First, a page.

Popular wisdom says that the best way to sell something is to turn it into a story. So we get Hollywood blockbusters that stick to the three-act formula like clockwork, labels on bottles of olive oil that read like a foodie fairy tales, and blog posts that contain entire narrative arcs within 500 words. Stories all around us, all the time.
Who writes these stories, and how? As a teacher and cartoonist, I think about this a lot. Part of my job is helping students figure out what stories they want to tell, and the best way to tell them. I teach classical narrative structure, mollifying the iconoclasts with that old saw, "you have to learn the rules before you break them."
In recent decades, with the explosion of interactive media and growth of the video game industry, creators have been exploring non-linear narrative models that encompass everything from the Choose Your Own Adventure books of the 1970s to the open-world "sandbox" exploration of popular present-day video games like Skyrim or Assassin's Creed. The shape of a story has busted loose from the chains of tradition, and is free to roam where it will.
But sometimes, you don't want to make decisions about a story; sometimes, you just want to sit back and listen. And usually, you're listening to a story written by just one person.
There are plenty of examples of stories told by more than one person, but the standard is overwhelmingly in favor of a single authorial voice. It turns out that, despite their desire to connect with an audience through their craft, most storytellers are solitary control freaks. I certainly am. But for a while I had been thinking about ways to collaborate with other people in the telling of a story, to loosen up and get out of my own head.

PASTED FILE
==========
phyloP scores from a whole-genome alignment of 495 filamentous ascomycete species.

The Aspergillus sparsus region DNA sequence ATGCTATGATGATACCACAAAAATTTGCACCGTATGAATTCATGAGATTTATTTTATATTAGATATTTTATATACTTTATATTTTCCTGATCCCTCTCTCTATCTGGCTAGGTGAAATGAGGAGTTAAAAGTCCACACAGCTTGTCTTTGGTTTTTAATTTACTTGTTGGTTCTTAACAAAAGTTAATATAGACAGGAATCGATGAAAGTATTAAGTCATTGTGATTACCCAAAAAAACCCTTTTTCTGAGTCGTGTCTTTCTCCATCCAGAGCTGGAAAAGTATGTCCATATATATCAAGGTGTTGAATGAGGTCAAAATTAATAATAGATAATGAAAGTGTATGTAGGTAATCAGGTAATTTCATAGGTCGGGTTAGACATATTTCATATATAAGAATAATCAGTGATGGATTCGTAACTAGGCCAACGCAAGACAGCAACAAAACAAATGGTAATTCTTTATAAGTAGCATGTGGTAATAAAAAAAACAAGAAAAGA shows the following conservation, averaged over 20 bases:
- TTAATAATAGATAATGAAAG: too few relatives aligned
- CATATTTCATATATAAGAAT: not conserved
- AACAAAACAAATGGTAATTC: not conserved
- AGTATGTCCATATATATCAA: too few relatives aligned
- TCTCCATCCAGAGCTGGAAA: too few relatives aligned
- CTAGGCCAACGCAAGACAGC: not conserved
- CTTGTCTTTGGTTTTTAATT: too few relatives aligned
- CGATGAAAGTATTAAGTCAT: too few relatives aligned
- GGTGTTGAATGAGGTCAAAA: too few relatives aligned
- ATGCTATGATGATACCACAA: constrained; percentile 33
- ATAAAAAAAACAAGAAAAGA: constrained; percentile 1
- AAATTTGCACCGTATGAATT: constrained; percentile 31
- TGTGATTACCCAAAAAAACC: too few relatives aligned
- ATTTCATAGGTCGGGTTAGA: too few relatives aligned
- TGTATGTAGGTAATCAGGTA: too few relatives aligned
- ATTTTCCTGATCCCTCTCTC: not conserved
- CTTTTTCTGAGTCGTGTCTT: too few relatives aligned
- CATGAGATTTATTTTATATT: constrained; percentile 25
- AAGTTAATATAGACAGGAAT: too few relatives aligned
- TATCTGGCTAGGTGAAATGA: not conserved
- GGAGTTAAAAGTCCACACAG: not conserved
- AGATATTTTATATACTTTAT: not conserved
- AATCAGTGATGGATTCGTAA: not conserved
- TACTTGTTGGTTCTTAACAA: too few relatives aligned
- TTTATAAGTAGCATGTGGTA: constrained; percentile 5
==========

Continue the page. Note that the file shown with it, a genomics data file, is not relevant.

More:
I felt the urge to collaborate, but not in the sense of wanting someone to draw something that I had written (a common form of collaboration in comics). I imagined sitting down at a table with five or six people and creating a story as a group. It turned out that this urge came from a powerful memory of a period in my life that had been a turning point in my creative development.
In 1978, at the age of eleven, I discovered the game Dungeons & Dragons. It was my salvation from the suburban wasteland in which my friends and I found ourselves. It allowed us to escape to other worlds, in a way similar to the escape provided by books or movies, but with a crucial twist: we were the authors.
At its best, Dungeons & Dragons is a social storytelling experience to which all of the players contribute equally. And the crucial thing that it showed me -- by way of the sense that wherever the story went, we were taking it there together -- was that when a bunch of human beings join together to make something, the whole can be greater than the sum of its parts. And so much more thrilling and joyful than making something alone.
In early 2012, at the age of 45, I shook the dust off that old feeling and reintegrated it into my life. I recruited five of my former students, sat them down around a table, and laid out some ground rules. Together, we told a story.
Three months later, still working as a group, we turned that story into a complete, 72-page, full color comic book. You can read about our Kickstarter campaign to get it printed here.
The whole undertaking is an ongoing experiment. We don't know if enough people will want to buy our story, or read it, or enjoy it. But we loved making it. And the most important thing we discovered is that, although it's impossible to say whether this approach is better or worse than that of a single author, it is undeniably different. In ways that were unexpected, and exciting, and fun. Feelings that are great for any creator to have; feelings that have us chomping at the bit to tell another story together.